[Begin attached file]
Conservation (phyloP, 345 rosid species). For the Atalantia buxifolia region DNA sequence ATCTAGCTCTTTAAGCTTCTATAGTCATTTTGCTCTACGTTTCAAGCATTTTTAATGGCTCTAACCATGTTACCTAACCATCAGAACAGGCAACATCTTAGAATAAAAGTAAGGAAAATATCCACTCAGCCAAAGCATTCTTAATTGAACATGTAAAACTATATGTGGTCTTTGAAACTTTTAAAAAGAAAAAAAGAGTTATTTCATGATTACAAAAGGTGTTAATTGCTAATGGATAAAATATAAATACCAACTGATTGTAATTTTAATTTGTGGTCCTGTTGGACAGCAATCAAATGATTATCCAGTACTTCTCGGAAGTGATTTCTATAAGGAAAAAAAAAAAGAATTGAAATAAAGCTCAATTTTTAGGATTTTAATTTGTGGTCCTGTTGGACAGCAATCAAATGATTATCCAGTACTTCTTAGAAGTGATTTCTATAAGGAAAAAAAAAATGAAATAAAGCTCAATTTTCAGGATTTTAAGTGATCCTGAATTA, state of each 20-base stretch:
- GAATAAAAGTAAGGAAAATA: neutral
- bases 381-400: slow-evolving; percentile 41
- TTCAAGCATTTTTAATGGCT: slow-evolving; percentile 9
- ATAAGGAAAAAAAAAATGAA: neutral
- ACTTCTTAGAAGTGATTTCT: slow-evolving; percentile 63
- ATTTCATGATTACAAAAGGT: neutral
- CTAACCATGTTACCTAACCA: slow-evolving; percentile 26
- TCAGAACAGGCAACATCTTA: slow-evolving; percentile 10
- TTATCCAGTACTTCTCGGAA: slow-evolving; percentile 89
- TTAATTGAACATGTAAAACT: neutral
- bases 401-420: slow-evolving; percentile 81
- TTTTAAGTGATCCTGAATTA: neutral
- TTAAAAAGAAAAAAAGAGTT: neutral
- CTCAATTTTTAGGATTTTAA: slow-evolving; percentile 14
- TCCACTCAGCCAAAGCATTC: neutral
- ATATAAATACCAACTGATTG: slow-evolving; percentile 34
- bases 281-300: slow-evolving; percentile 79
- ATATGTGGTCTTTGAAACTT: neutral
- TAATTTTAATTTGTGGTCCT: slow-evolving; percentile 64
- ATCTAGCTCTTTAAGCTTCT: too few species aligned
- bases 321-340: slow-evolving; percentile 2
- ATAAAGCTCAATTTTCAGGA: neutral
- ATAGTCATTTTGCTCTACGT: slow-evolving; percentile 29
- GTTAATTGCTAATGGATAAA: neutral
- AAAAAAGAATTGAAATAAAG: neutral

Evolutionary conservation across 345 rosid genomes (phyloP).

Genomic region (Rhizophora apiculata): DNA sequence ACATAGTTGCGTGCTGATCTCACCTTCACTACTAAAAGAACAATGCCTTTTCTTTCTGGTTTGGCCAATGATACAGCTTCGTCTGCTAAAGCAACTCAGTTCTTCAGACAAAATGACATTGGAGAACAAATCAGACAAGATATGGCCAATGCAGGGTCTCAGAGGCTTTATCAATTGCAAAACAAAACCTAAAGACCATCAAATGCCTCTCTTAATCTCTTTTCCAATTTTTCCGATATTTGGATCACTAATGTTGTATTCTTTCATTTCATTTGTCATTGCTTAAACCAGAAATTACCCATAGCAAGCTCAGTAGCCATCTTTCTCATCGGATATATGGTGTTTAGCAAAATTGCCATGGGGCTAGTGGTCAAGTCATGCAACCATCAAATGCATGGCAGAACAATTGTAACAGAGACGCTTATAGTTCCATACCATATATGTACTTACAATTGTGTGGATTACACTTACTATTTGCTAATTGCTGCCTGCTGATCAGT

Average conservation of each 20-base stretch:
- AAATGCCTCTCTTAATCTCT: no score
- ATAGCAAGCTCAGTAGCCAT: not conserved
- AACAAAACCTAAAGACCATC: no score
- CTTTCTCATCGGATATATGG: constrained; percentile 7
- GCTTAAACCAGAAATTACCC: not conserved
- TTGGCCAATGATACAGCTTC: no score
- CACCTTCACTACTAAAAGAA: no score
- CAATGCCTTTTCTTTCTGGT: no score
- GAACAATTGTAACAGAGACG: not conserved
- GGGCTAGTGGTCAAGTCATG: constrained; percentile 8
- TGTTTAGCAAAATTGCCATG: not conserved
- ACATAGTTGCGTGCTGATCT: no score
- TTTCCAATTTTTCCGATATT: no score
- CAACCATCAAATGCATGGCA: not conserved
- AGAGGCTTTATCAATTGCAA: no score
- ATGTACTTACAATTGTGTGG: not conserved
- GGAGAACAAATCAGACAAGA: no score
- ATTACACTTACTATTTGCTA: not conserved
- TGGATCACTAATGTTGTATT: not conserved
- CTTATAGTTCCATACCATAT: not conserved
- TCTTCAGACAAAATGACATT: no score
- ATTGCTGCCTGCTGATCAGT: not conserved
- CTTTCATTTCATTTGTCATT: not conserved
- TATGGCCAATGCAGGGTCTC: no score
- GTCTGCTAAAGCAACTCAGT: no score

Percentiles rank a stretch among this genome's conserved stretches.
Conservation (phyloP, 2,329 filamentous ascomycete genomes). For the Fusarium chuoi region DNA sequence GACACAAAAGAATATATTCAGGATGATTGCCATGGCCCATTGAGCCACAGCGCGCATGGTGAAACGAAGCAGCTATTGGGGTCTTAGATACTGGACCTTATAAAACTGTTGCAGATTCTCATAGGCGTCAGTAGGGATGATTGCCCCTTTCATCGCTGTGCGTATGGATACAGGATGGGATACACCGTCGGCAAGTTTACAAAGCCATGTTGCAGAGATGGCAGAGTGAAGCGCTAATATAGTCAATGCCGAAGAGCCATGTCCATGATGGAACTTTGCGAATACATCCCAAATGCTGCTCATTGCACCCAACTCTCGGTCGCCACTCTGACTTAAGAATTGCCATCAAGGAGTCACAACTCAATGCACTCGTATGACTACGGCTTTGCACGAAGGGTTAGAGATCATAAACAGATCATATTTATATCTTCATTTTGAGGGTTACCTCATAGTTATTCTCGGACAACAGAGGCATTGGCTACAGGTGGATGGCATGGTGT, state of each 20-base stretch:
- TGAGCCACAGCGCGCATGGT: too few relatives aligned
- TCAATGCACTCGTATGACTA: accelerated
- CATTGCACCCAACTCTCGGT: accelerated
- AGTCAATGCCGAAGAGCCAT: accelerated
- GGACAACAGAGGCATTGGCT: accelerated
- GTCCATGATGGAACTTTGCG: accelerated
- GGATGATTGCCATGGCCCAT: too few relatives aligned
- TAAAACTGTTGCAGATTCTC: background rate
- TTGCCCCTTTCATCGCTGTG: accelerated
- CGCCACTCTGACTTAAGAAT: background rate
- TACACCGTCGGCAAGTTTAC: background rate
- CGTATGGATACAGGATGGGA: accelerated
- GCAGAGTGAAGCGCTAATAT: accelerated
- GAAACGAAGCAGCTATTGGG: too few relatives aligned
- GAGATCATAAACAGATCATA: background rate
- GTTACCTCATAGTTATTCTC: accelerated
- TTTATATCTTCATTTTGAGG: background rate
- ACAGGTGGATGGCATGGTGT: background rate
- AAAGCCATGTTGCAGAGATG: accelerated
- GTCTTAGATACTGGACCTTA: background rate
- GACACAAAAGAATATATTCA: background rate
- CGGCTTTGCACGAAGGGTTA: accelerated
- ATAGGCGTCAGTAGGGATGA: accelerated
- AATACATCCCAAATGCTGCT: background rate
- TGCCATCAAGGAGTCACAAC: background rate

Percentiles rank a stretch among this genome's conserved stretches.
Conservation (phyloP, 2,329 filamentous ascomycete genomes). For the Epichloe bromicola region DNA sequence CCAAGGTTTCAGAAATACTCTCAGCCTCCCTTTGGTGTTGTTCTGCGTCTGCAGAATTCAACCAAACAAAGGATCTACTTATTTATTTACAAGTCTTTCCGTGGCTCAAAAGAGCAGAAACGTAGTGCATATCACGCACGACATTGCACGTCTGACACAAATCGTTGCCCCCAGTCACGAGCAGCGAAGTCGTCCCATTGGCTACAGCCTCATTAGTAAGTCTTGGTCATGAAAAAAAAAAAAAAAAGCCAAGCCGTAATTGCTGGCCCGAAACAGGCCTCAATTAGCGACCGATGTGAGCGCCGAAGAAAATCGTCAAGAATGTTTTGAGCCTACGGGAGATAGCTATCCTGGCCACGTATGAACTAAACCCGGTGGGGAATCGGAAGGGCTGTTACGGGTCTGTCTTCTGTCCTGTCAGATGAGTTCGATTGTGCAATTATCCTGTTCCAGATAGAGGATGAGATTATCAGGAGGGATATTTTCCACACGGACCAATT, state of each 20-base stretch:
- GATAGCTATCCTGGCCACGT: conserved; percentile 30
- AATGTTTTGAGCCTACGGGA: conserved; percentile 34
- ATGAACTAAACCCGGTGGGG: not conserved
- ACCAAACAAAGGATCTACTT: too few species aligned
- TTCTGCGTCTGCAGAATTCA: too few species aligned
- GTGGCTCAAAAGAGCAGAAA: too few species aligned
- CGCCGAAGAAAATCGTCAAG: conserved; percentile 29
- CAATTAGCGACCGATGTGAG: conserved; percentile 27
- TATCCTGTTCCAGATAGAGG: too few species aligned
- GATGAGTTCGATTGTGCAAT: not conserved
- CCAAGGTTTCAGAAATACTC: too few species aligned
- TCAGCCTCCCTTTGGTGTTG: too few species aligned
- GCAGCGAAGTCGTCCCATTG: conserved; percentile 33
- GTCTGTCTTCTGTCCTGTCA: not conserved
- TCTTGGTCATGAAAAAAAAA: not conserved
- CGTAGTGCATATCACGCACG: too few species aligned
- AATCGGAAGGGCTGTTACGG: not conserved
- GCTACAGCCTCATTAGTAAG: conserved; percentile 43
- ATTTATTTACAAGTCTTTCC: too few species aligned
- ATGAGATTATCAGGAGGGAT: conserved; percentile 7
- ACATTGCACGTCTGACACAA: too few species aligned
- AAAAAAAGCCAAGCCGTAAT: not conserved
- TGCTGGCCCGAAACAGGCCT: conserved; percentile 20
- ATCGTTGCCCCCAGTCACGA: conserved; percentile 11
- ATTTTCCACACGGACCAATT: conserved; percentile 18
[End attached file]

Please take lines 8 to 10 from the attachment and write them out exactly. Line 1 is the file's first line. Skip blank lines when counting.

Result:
- CTAACCATGTTACCTAACCA: slow-evolving; percentile 26
- TCAGAACAGGCAACATCTTA: slow-evolving; percentile 10
- TTATCCAGTACTTCTCGGAA: slow-evolving; percentile 89